Sudden Stratospheric Warming Brings Weather Model Mayhem
Blog by Nick Finnis
16th February 2018 17:49

Sudden Stratospheric Warming Brings Weather Model Mayhem

The numerical weather prediction (NWP) models have exhibited a lot of volatility over the past week with regards to predicting the evolution of pressure patterns past day 5, which each twice daily run of the ECMWF and UKMO and four daily runs of GFS showing wild swings in evolutions between each run, some bringing a cold easterly by the end of next week, then the next run bringing a taste of spring by the end of next week.

Ever since a sudden stratospheric warming (SSW) occurred at the start of the week, where winds in the stratosphere reversed from westerly to easterly, there has been low predictability afforded by the operational runs of the GFS, UKMO and ECMWF and even the ensembles have been showing large spread early on.

So what’s sending the world’s best weather models into a spin?

Well, it appears it could be to do with issues over how the models are handling the coupling of the stratosphere and troposphere below (where our weather occurs), as the downwelling of the SSW eventually impacts the troposphere, as the reversal to easterly winds propagates downwards.

Cross section of atmosphere shows wind reversal to easterly (blues) earlier this week propagating downwards

The SSW early this week has caused the stratospheric polar vortex to split into two, with ‘daughter vortices’, one larger one heading over Canada and the other smaller vortex wandering into NE Europe. But the models may have some resolution issues around the tropopause where the stratosphere – troposphere coupling takes place. The NWP model performance could be compromised by their limited resolution of handling of the movement and strength of the daughter vortices and how this imprints on the troposphere and thus upper flow configuration that drives our weather patterns. The NE Europe vortex looks like moving west but remaining detached from the stronger Canadian vortex –which itself may endure  weakening as further wave breaking working up from the N Atlantic domain of the troposphere impacts the vortex. It’s how the models handle and correctly model these interactions that maybe causing them to falter, which could ultimately be to do with how individual models are calibrated.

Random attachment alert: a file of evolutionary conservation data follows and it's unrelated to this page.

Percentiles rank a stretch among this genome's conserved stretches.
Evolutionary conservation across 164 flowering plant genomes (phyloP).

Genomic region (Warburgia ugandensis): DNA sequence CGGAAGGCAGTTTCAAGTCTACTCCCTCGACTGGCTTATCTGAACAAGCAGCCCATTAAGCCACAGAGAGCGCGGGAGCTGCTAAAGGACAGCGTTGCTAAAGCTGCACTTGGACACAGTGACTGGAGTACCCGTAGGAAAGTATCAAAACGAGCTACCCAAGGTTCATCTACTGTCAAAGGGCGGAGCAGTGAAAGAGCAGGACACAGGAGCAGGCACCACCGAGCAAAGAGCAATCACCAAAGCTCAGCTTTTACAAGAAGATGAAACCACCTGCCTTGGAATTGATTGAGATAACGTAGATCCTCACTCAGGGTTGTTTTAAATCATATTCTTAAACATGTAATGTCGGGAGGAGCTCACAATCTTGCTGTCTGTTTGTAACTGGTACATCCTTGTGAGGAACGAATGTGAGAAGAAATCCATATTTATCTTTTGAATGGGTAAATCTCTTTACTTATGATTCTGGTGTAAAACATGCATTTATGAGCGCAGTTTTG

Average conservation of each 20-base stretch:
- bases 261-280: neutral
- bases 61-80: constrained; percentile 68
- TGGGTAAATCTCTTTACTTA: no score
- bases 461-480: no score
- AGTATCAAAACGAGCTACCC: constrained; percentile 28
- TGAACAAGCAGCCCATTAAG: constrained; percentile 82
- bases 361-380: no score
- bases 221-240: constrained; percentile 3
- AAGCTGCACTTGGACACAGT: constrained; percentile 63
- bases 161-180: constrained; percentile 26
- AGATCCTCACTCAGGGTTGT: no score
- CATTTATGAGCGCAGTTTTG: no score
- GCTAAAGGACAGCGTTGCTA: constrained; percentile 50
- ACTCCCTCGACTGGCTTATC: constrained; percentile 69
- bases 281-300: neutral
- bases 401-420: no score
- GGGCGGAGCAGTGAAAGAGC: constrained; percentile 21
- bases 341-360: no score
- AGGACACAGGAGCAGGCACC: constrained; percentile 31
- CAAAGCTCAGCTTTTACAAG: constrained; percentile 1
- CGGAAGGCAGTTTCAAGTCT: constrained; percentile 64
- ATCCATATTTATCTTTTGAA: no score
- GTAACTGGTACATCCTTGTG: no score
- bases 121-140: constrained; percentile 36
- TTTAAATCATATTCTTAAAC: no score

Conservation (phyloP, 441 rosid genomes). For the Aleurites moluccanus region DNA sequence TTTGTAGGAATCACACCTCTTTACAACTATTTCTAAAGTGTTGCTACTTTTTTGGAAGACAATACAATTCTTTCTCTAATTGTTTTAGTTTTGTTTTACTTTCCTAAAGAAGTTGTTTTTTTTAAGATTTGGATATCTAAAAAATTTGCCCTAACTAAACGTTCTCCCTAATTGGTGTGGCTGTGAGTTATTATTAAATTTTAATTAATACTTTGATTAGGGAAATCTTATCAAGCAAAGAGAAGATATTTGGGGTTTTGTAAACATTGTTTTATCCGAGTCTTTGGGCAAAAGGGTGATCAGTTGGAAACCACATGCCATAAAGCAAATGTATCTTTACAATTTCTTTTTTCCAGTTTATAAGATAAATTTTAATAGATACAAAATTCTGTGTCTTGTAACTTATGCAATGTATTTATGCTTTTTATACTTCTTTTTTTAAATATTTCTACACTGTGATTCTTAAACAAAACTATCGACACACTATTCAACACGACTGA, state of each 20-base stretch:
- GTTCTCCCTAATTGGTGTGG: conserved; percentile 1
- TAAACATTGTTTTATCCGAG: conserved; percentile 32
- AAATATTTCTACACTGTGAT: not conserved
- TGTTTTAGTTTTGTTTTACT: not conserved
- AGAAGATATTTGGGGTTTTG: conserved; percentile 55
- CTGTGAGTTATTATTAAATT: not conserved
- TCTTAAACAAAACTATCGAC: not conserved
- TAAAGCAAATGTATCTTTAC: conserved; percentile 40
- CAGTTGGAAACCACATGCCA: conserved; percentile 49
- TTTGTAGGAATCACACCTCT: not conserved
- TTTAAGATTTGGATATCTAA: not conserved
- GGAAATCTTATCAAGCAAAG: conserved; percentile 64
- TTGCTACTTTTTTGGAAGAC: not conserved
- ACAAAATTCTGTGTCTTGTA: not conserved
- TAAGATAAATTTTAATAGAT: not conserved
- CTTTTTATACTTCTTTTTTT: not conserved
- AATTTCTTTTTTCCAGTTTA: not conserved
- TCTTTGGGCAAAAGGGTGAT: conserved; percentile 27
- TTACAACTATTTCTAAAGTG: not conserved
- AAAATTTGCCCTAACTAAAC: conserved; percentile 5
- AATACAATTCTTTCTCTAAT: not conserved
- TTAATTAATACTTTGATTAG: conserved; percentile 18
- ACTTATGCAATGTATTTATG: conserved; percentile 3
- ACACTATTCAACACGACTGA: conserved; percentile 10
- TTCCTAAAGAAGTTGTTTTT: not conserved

Stratospheric Polar Vortex splits into two 'daughter' vortices

Large differences between the models unusually at close range

So we have seen some notable differences between output yesterday, with UKMO going for an easterly next Wednesday on the 00z run, then dropping it on the 12z. ECMWF bringing a mild southwesterly flow next Friday on the 00z run, then bringing a cold easterly flow on the 12z for the same day. GFS four runs yesterday generally bringing a large blocking centred over or to the east of the UK.

Yesterday's 00z runs had notable differences as early as day 5 between GFS, EC and UKMO

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The 12z runs again brought differences, the ECMWF bringing in an easterly it didn't have before


This morning runs again have big differences again, at day 6 (144 hours) the 00z GFS and ECMWF operational runs exhibit differences with the amplitude of the jet over the N Atlantic, and quite clearly the cold pooling/troughing over Europe, look at GFS ridge into western Europe! But also the GFS trying to phase the Canadian and Russian trop vortices to the north.

The 00z ECthis morning produces a Scandinavian high to bring an increasingly deep cold easterly from day 6 to day 10, while the GFS shows low heights dominating  to the north, bringing a less cold predominantly westerly flow.

So which model's right and can we expect much colder weather from the east, as some forecasts are hinting at recently?

So, lots of uncertainty in the forecast for next week, so weather apps and online automated forecasts from the likes of BBC, Met Office or those that use the GFS like Netweather you may find unreliable as they keep changing. So here is where some human input may be valuable trying to decipher what is going on by using ensemble guidance which is more reliable at such lead times, but also using empirical forecasting techniques and analogues of previous stratospheric events against similar background atmospheric states (such as La Nina, easterly QBO and low solar activity like now). A SSW, more often than not (66% of the time) leads to blocking high pressure to the north or northeast of the UK bringing colder weather than average some 10-15 days later. The current SSW still looks on course to bringing just that, given favourable background state, though we may have to wait until the very last few days of February or early days of March to experience deep cold and snow.

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